"grain-fed" beef in feedlots rarely receive anything more than a 50% grain-based diet. They need forages (grasses) to maintain rumen function. As a farmer, yes I want to be as efficient as possible, but I also want to provide the best care possible to may animals. Sustainability is not just an environmental idea, it is also a business principle. If I can't make a little money raising food for consumers, I lose my livelihood (and you lose a source of food). Also, just like with ourselves, we try to avoid giving antibiotics to our animals – it can create resistance and whenever any antibiotics are given to our animals, we must wait until the withdrawal period has passed before slaughtrering them. I like that this article talks about the importance of giving consumers choices – I'm all for that, but some things it says – about getting back to concentratingon breeding and husbandry – are not realistic. I spend hours researching the genetic traits of the sires I use and matching them with dams so that the they have the best possible offspring. I use computer software to track each animal and monitor it's health, any medications given, its breeding history, weight gain and find abnormal trends that might indicate a problem before its apparent just by looking at the animal. Probably the best and truest piece of advice from this article is to buy directly from the farmer. With our traditionally raised beef (and its not even what most of you would call a true feedlot, we're too small), we spend about $2.27/lb for a whole steer's worth of meat (animal, processing, etc.). A chest freezer pays for itself with one animal. Our customers know how their meat was raised, who raised it, who slaughtered it, and IF it ever received any medications. If you'd like to save money and eat better, contact your local extension service office or Farm Bureau office and I'm sure they can put you in contact with a local farmer where you can purchase your meat (beef, pork, goat, lamb, turkeys, chickens, etc.)

    March 30, 2011 at 8:14 am |
  15. ArrowDog

    Forget the whole beef argument. Eat more RABBIT. Lowest in cholesterol, great protein – and delicious. Rabbit strips are fantastic over a leafy salad (for all you vegen's who want to cheat – I won't tell if you don't).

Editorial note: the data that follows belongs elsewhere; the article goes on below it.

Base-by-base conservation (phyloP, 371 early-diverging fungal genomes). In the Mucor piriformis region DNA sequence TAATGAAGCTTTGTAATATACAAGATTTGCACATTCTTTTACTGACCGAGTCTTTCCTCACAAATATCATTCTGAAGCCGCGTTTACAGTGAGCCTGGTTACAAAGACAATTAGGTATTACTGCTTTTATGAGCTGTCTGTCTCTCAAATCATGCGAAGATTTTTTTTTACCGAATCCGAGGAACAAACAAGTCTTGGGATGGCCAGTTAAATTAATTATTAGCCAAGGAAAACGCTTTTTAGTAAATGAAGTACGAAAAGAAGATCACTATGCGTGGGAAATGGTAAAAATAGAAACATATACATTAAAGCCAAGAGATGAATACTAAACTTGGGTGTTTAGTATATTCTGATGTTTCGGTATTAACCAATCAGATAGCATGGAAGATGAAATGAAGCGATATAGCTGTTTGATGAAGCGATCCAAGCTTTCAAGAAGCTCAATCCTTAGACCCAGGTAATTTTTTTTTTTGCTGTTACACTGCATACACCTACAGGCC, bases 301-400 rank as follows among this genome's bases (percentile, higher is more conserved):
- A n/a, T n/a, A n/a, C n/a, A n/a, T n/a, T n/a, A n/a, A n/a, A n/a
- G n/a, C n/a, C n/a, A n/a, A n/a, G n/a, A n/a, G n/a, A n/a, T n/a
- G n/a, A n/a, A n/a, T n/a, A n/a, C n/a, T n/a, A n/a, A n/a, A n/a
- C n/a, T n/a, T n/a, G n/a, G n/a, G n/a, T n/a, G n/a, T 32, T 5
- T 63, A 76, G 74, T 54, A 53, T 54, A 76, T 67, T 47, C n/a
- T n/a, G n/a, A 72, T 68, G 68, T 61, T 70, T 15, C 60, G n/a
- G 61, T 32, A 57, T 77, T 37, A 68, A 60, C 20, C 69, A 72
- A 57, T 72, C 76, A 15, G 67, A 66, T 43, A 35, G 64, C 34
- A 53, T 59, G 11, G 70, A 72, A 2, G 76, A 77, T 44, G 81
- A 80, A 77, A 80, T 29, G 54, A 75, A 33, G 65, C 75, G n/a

March 30, 2011 at 5:22 am |
  16. Scott

    The meat industry isn't sustainable and damages the environment. I eat meat still, but only from local farmering and ethically raised locations. That being said, if everyone in the world "consumed" (in all senses of the word) as Americans do, it would take 4 Earths to sustain life (The Empty Ocean by Richard Ellis). The truth is we don't need meat to survive, so we are farming high volume meat for our own want, not need. And if you want to use the "protein" excuse, just google "vegan bodybuilding" and get suprised. P.S. There is no good meat substitute for bacon, dang't.

    March 29, 2011 at 11:40 pm |
  17. CatastropheCathy

    I will pay higher prices for a better product. It's not just about taste. Health and environment are important to me too. Some time ago someone decided food should be cheap. Food is probably the most important purchase we make. I'd rather have a healthy meal and skimp somewhere else. You are what you eat. I don't want hormones, antibiotics and or ecoli!

    March 29, 2011 at 10:16 pm |
  18. Mouth Breather

    Henceforth ALL self righteous VEGETARIANS who will not STFU are required to subsist solely on SOYLENTGREEN.

    No,...wait.... it's made of oceanic plankton so there are SOME teensy ANIMALS in it. The Soylent Corporation is researching the issue and will get back to you with a purely vegan planktonic brew. Here's some green tea that should hold you for a while.

    No,... wait....the soil the tea was grow in has WORMS in it. Maybe some worm stuff got sucked up into the tea plant. Well,'s some fresh air to hold you for a (shorter) while.

    March 29, 2011 at 8:52 pm |
    • MalaDee@Mouth Breather

      Create something like a Soylent V-Green from vegans. Then vegans can consume it without reprisals and the PETA gods won't rain down fire & brimstone on their heads (or whatever they think will happen if they eat meat) .... WIN WIN!

      March 30, 2011 at 6:43 am |
  19. Sy2502

    As a natural body amateur builder, I eat meat every day, at least twice a day. I have never been fitter or healthier. My cholesterol, blood pressure, and blood sugar are absolutely perfect. There's nothing wrong with the meat you buy at the local supermarket. Sure, grass fed probably tastes nicer, but it's more expensive. Nothing wrong with treating yourself, but don't buy into the stupidity of "how bad the meat pumped full of hormones and antibiotics, and fed corn". The problem with American diet isn't corn fed beef, it's too much junk food and not enough exercise.
    As for vegetarians and vegans, all the ones I know are sick looking. They are either fat (because they eat too many carbs and not enough protein) or sick thin (because they don't eat enough period). And yet they insist that vegetarian/vegan diet is better for you. Please!

    March 29, 2011 at 8:30 pm |
  20. Homer

    They should feed the cows donuts...mmmmmmmmm donuts,

    March 29, 2011 at 7:52 pm |